Both arguments went nowhere. First, F.S. 736.0207(2) makes this kind of lawsuit impossible while the settlor’s alive — unless it’s prosecuted by the settlor’s guardian.
[A] plain reading of section 736.0207(2) clearly requires a trust to become irrevocable “by its terms or by the settlor’s death” before any action to contest the trust may commence, unless the settlor is incapacitated, in which event only the guardian may commence such an action. ... Both sides in this case acknowledge that the son is not the guardian of the settlor’s property. Thus, the trial court properly dismissed the son’s claims based on its finding that section 736.0207(2) barred the trust contest while the settlor was still alive, regardless of whether the settlor was incapacitated or not when he amended the revocable trust.
Son’s second argument was more creative, but equally doomed. Claiming “tortious interference” isn’t a free pass. So saith the 4th DCA:
The trial court also correctly found that the son’s exceptional circumstances argument for the tortious interference claim was without merit. See Claveloux v. Bacotti, 778 So. 2d 399, 400 (Fla. 2d DCA 2001) (testator’s incompetence did not render daughter’s probate remedies inadequate or ineffective in her tortious interference suit); Whalen v. Prosser, 719 So. 2d 2, 6 (Fla. 2d DCA 1998) (“[A]lthough the law recognizes interference with an expectation as an intentional tort between litigants other than the testator, there is a tendency to prefer that such inheritance disputes be resolved in post-death proceedings and to allow the tort only in circumstances in which no adequate, alternative remedy exists.”).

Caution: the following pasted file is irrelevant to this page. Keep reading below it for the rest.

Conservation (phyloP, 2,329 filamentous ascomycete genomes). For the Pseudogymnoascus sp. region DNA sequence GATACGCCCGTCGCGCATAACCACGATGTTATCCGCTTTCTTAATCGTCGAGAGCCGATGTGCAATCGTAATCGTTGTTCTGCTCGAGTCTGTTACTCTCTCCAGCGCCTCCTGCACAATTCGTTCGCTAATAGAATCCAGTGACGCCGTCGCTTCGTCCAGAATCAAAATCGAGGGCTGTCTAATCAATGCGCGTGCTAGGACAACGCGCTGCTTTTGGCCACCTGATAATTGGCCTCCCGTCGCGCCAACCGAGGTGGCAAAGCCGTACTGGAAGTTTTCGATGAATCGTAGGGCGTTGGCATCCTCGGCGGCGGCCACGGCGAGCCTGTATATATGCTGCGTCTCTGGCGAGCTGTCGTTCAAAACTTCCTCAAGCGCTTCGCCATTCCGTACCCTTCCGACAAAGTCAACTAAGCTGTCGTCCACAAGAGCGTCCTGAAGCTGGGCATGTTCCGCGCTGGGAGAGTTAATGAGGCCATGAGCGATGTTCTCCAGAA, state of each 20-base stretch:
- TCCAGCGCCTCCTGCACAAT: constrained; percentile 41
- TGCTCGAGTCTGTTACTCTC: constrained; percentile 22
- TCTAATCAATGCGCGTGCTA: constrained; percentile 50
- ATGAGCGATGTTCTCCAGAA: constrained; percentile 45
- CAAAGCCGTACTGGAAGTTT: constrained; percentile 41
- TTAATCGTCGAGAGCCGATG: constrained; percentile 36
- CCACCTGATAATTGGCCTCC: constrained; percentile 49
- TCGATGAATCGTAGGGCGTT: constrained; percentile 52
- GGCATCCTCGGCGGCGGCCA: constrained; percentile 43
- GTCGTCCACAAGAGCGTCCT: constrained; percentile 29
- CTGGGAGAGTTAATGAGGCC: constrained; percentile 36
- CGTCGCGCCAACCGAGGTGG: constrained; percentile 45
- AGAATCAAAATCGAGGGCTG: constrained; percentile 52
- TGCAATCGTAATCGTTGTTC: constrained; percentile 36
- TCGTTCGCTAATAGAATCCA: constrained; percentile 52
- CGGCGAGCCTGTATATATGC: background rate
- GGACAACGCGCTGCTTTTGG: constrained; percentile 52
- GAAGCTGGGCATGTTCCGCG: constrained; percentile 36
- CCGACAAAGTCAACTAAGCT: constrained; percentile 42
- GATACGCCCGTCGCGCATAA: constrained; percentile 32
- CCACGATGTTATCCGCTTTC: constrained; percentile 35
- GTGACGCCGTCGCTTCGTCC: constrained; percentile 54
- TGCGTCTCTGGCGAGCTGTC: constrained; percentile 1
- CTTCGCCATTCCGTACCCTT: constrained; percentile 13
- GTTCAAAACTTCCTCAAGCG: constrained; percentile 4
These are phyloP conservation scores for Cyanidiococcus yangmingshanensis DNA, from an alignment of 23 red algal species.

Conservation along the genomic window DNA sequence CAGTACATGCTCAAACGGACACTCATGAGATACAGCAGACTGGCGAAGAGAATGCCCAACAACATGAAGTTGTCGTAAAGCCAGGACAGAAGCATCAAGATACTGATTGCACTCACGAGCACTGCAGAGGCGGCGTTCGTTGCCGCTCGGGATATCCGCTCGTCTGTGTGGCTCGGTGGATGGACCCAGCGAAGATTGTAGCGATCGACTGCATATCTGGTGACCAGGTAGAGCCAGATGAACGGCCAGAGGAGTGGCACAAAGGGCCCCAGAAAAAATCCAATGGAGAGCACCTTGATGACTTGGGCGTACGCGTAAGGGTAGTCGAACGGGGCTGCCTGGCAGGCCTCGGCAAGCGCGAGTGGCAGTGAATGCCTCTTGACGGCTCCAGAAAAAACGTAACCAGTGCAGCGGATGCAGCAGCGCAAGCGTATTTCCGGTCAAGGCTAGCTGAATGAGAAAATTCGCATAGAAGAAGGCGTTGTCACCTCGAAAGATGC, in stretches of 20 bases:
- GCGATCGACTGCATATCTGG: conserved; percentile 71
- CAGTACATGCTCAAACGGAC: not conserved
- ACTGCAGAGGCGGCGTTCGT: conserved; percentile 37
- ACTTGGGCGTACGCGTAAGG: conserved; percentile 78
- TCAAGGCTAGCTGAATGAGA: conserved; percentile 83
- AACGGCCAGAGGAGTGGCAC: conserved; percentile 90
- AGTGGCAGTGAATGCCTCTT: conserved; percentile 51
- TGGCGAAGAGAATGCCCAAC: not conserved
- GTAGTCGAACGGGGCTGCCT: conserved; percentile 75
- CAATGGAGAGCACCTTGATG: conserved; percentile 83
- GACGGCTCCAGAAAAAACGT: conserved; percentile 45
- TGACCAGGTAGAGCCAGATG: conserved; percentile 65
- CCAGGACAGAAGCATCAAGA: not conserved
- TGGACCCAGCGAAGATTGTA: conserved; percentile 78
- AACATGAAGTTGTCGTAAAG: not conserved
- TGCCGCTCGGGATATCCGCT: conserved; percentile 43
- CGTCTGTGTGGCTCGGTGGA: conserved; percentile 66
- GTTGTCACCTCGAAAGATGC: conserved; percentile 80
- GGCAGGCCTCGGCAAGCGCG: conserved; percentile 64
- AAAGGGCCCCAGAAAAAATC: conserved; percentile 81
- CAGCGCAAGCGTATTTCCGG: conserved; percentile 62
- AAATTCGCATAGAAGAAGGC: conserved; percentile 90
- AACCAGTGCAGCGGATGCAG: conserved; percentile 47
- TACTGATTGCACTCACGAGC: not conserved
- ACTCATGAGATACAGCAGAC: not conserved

If you get a call from desperate family members wanting to protect dad from obvious financial exploitation, your first question should be: is a guardianship warranted? If the answer’s “yes,” Habal provides a road map for action (by showing us what NOT to do).
If the answer’s “no” because dad isn’t legally incapacitated — but is clearly susceptible to undue influence due to diminished capacity — you’re in one of those really hard “in between” scenarios that our legal system just isn’t equipped to handle — until after the settlor’s death. Those are always the hardest calls. And by the way, don’t beat yourself up if you can’t help; you’re not the problem, it’s systemic. Here again from Part II of the Harrison articles:
There are numerous persons in Florida who are living with diminished capacity. Most of these elderly adults do not want to be classified as “incapacitated.” They want to maintain all of their rights. Because of distance and the change of our society, many of the elderly are socially isolated from their families. These elderly persons may become dependent on neighbors, friends, and others. They are subject to the influences of these individuals, and the numbers of those with diminished capacity are growing each year.
The courts cannot … protect these individuals from the undue influence of others or their poor judgment. The legislature is reluctant to interfere with the rights of those individuals who have legal capacity, and the legal representation of these individuals can prove difficult.